Electronic ISSN: 1099-4300
    Topics: Chemistry and Pharmacology , Physics
    Published by MDPI
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  • 9
    Publication Date: 2019
    Description: Developing high levels of competence in the execution of surgical procedures through training is a key factor for obtaining good clinical results in healthcare. To improve the effectiveness of the training, it is advisable to provide feedback to each student tailored to how the student has performed the procedure on each occasion. Current state-of-the-art feedback is based on Checklists and Global Rating Scales, which indicate whether all process steps have been carried out and the quality of each execution step. However, there is a process perspective that is not captured successfully by these instruments, e.g., steps performed, but in an undesired order, group of activities that are repeated an unnecessary number of times, or an excessive transition time between two consecutive steps. In this research, we propose a novel use of process mining techniques to effectively identify desired and undesired process patterns regarding rework, the order in which activities are performed, and time performance, in order to complement the tailored feedback for surgical procedures using a process perspective. The proposed approach was applied to analyze a real case of ultrasound-guided Central Venous Catheter placement training. It was quantitatively and qualitatively validated that the students who participated in the training program perceived the process-oriented feedback they received as favorable for their learning.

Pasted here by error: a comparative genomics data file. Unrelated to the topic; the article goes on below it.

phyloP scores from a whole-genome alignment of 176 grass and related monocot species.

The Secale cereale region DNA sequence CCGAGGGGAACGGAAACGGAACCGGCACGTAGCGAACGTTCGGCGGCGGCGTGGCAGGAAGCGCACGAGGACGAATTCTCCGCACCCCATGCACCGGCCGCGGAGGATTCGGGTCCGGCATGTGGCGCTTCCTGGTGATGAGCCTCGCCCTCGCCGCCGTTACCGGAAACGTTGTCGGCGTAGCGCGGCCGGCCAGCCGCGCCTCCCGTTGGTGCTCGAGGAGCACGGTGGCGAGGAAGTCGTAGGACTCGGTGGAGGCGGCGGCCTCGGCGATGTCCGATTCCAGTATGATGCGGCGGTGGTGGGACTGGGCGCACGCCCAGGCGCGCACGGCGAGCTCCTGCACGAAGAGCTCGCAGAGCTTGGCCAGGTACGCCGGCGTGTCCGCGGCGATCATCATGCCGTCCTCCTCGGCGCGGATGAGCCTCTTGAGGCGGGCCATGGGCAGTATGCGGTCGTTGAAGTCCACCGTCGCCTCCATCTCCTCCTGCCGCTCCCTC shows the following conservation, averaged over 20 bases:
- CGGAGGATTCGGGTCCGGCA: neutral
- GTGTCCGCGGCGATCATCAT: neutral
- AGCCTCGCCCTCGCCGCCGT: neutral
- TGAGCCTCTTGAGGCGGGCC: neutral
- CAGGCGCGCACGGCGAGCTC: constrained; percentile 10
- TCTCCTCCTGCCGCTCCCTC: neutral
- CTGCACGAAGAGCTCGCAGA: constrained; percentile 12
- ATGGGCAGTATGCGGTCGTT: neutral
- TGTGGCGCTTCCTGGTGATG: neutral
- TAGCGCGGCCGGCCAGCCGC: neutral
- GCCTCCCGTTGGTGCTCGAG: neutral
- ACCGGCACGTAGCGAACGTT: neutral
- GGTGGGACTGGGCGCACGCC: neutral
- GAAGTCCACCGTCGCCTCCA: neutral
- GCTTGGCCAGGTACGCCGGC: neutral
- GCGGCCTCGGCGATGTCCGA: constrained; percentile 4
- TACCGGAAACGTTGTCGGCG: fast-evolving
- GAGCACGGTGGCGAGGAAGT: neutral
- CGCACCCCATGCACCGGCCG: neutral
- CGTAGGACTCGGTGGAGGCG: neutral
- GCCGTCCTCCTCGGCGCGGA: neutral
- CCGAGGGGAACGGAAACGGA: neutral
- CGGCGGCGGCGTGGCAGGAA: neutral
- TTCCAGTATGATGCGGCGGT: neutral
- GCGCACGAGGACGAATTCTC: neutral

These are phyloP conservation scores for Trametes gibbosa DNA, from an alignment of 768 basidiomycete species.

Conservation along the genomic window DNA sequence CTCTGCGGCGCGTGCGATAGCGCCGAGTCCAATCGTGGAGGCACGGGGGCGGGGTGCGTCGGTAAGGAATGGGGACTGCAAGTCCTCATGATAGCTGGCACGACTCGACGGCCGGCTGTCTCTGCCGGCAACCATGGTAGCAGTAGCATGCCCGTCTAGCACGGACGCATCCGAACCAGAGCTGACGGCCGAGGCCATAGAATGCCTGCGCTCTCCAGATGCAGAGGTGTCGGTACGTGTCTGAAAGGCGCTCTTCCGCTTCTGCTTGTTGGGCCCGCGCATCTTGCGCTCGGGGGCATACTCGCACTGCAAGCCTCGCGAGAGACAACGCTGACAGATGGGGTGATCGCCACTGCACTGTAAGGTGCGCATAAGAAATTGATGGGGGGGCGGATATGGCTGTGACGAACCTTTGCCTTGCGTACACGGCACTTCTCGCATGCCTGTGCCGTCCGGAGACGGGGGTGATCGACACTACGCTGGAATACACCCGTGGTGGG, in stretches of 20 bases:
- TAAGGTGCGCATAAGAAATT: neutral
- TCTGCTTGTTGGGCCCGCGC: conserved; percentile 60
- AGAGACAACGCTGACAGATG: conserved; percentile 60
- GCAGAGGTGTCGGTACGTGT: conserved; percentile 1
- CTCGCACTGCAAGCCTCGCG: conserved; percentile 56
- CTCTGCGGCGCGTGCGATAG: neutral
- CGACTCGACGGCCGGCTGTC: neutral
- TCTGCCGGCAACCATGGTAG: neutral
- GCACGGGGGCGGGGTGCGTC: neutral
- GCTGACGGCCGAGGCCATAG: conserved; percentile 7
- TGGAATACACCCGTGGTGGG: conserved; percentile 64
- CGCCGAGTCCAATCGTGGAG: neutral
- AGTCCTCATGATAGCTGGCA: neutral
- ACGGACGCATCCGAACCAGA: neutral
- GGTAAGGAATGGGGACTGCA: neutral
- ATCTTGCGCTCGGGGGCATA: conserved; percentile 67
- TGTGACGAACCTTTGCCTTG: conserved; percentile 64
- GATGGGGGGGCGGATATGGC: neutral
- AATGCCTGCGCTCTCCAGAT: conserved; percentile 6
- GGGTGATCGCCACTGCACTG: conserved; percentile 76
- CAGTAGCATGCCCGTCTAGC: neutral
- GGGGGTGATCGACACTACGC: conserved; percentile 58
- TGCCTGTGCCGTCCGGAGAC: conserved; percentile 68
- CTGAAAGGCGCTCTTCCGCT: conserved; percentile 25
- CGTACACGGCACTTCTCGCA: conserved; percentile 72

Print ISSN: 1661-7827
    Electronic ISSN: 1660-4601
    Topics: Energy, Environment Protection, Nuclear Power Engineering , Medicine
    Published by MDPI
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  • 10
    Publication Date: 2019
    Description: There is a lack of research into green exercise which investigates and compares motivational drivers between the different types of outdoor activities. The current paper addressed this gap by classifying and comparing three types of green exercise: (i) Recreational physical activity, (ii) competitive sport, and (iii) outdoor adventure sport. Using a mixed methodological approach, the present study investigated the motivations for adhering to green exercise and directly compared the differences between these three forms of green exercise. Online questionnaires and face-to-face interviews were used to collect data. The results demonstrated that within all types of green exercise, enjoyment was the greatest motivator. Based on analysis of the qualitative materials, extrinsic motivators such as the environment, family, and friends were highlighted as key factors in beginning and continuing their activity. However, intrinsic motivators were also emphasised as more important in adherence to green exercise. Furthermore, as seen in other research, numerous psychological benefits were reported over time. The results of the study may act as a starting point in understanding how we may increase public engagement in green exercise by prompting participants to select a form of green exercise that best suits them based on their motivational profile.
    Print ISSN: 1661-7827
    Electronic ISSN: 1660-4601
    Topics: Energy, Environment Protection, Nuclear Power Engineering , Medicine
    Published by MDPI